Home News With dismissal of constitutional challenge, Nigerian is set to be hanged at...

With dismissal of constitutional challenge, Nigerian is set to be hanged at the crack of dawn




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The court of appeal has dismissed Chijioke Stephen Obioha’s challenge that the death sentence contravened Article 9(1) of the constitution in so far as it amounted to cruel and inhumane treatment. The court held that Singapore’s constitution does not prohibit cruel and inhuman punishment and degrading treatment.

Despite changes to the mandatory death penalty regime in 2012, the court was not prepared to review its previous decision. It also failed to consider the evolving standards of customary international law that prohibit cruel and inhumane and degrading treatment.

According to Singapore Anti-Death Penalty activist M Ravi, the court repeatedly kept asking why the application by Chijioke was made at the eleventh-hour. Mr Ravi said that it was disturbing because the court was put on notice that Chijioke’s counsel was only instructed yesterday (16 Nov).

With the court striking down the constitutional challenge, Chijioke will be led to prison to be executed in less than 10 hours – at 6am tomorrow morning.

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Mr Ravi said: “I understand that no one from his family is here to visit him or arrange for his funeral.”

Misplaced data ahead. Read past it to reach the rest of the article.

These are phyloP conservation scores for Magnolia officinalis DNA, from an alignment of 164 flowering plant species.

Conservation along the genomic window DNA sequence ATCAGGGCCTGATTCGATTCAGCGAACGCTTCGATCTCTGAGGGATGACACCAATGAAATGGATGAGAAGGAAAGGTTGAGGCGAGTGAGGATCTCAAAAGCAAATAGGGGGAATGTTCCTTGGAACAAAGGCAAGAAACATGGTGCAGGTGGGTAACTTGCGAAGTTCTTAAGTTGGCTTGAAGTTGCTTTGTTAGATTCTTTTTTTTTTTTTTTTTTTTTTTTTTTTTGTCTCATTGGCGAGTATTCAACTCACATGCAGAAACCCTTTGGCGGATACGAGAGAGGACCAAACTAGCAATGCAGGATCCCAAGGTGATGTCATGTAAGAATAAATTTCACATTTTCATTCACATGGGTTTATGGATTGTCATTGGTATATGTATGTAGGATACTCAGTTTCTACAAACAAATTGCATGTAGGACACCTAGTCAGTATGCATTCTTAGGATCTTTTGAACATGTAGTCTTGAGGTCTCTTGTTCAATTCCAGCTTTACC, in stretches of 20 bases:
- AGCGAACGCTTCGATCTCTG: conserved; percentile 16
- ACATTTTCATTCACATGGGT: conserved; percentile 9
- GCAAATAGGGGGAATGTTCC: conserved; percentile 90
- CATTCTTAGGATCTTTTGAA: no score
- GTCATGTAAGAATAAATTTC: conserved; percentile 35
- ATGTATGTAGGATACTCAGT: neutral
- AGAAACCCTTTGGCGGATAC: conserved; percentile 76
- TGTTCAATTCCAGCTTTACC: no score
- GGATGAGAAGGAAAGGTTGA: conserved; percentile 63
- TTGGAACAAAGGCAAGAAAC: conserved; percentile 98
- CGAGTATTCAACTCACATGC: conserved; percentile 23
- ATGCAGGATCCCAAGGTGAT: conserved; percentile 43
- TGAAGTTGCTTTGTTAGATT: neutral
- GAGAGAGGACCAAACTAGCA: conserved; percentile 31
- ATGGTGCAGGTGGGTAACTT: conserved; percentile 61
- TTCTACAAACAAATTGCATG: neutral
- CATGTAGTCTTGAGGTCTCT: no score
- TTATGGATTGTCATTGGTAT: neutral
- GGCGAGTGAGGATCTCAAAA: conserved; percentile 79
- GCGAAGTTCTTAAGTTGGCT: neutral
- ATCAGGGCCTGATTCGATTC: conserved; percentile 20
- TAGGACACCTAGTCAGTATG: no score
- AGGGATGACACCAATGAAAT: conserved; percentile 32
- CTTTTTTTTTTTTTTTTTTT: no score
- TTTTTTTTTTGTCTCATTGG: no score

“Another case of the death penalty being disproportionately imposed on the poor and the disadvantaged,” he added.

Meanwhile several Human Rights organisations, both local and international, have called on the Singapore Government to urgently halt the scheduled execution of Chijioke. The United Nations Human Rights Office for South-East Asia also joined in the call. It also urged the Singapore Government to immediately reinstate a moratorium on the use of the death penalty.

“The death penalty is not an effective deterrent relative to other forms of punishment nor does it protect people from drug abuse,” said Laurent Meillan, the acting regional representative of the UN Human Rights Office. “The focus of drug-related crime prevention should involve strengthening the justice system and making it more effective.”

“I urge the Singapore Government to halt the execution of Mr. Obioha and commute his death sentence, taking the important first step of re-instituting a moratorium on the use of the death penalty,” he added.

Chijioke was found in possession of more than 2.6 kilograms of cannabis on 9 April 2007 – exceeding the statutory amount of 500 grams – which under Singapore law triggers the automatic presumption of trafficking. Also in his possession were keys to a room containing additional prohibited substances, leading the authorities to presume him guilty of possession and knowledge of the drugs.

In August 2010, an appeal against Chijioke’s conviction and sentence was rejected. In 2013, when amendments to Singapore’s mandatory death penalties laws kicked in, Chijioke initially refused to make use of his right to resentencing. In April 2015, his clemency appeal was rejected and his execution was set for May 2015. Just one day before the execution, he was allowed to apply for resentencing.

Following legal advice that he would not qualify as a “courier” under the amended laws, Chijioke withdrew his application for resentencing. This led to the lifting of the stay of execution on 24 October 2016 and the setting of the execution date.

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